Project Visual: Hot-Trimmed Component- Part of a vehicle that was created via hot stamping process and then trimmed using a laser.
Eagle Bend’s new and innovative in-die Hot Stamp processing would lead to a more competitive cost benefit to the automotive customers but EBM needed it to be validated and the timing of an objective analysis was critical for their OEM customer.  They engaged AMP! and the resources made available from its partners at Oak Ridge National Laboratory (ORNL) to complete testing and analysis.  Testing that normally would take months to complete, was performed within weeks.  ORNL analysis confirmed that the cost-saving hot stamping process improvement would meet structural requirements.  ORNL supported EBM in presenting this information to customers, gaining customer confidence and commercial/technical approval, ensuring EBM’s multi-million dollar contract to produce parts would continue.

The decision to partner with AMP! and ORNL has expedited this process advantage to the marketplace and positions EBM’s plant in East Tennessee as a leader among its competitors worldwide.  Through collaboration efforts like this, and EBM’s continuous aggressive pursuit of process innovations, the company is well positioned within the industry to capitalize on new opportunities well into the future.

EBM’s story highlights the value of the AMJIAC collaboration and is a testament to the power of AMJIAC; linking cluster resources to each other and enabling successful outcomes.  Stay tuned for more blogs on AMJIAC’s successes!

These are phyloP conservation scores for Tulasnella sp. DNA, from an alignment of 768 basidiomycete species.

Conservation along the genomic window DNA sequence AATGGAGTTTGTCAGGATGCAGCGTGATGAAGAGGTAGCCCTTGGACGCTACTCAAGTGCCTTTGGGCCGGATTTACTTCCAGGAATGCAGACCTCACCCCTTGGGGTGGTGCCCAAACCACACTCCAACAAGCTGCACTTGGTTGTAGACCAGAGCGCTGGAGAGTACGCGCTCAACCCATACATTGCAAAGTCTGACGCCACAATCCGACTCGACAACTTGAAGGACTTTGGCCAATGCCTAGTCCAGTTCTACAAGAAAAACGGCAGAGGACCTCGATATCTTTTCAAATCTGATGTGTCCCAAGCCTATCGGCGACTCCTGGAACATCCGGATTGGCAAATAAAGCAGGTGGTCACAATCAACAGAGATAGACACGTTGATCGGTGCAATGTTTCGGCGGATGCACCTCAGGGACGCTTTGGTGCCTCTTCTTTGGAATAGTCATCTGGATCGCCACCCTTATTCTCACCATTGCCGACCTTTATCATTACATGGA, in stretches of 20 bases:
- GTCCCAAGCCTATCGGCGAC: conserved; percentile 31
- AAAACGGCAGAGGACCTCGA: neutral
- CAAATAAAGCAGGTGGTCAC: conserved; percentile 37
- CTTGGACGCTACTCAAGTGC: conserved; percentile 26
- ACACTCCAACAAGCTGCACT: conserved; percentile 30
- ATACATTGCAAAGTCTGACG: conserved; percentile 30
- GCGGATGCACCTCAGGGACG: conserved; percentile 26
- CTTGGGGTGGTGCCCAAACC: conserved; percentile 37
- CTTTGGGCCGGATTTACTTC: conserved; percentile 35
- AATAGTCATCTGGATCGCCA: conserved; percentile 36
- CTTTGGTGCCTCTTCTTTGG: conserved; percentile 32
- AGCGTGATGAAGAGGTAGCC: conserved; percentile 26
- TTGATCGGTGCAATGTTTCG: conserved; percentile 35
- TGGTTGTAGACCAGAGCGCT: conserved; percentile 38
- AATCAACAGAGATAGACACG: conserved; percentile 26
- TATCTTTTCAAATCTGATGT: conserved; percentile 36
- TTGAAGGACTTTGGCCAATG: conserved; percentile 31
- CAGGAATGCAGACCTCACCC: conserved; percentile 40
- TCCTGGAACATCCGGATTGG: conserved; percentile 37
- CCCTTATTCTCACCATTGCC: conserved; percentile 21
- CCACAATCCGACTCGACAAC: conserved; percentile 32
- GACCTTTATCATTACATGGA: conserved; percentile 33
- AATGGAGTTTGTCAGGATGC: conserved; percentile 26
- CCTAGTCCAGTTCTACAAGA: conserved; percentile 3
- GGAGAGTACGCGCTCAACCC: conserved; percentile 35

About the author

Heidi Sheppard

Heidi Sheppard serves on the Partnership Team at the National Institute of Standards and Technology's Manufacturing Extension Partnership (MEP) developing strategic partnerships and making connections that further MEP's mission. She is the lead for the Advanced Manufacturing Jobs and Innovation Accelerator Challenge grant, the Maker to Manufacturer initiative, the Start Up, Rural and Very Small Manufacturing firms engagement, and the current study on the Value of Industrial Design for Small Manufacturers. She seeks out new opportunities for the MEP System, makes connections and grows partnerships.

Related posts


Good article. I appreciated the lead in explanation of the AMJIAC initiative and the highlight of EBM’s experience to show the actual value to a local company.
We stumbled over here coming from a different web page and thought I might check things out. I like what I see so now i am following you. Look forward to going over your web page for a second time.
This excites me. Looking at that hot stamping potential, it is something we might only dream before. I mean, who doesn't want to have vehicle which is tough but used lighter material? This definitely will improve the vehile performance drastically.
Thank you for sharing. Great content.

Add new comment

Enter the characters shown in the image.
This question is for testing whether or not you are a human visitor and to prevent automated spam submissions.
Please be respectful when posting comments. We will post all comments without editing as long as they are appropriate for a public, family friendly website, are on topic and do not contain profanity, personal attacks, misleading or false information/accusations or promote specific commercial products, services or organizations. Comments that violate our comment policy or include links to non-government organizations/web pages will not be posted.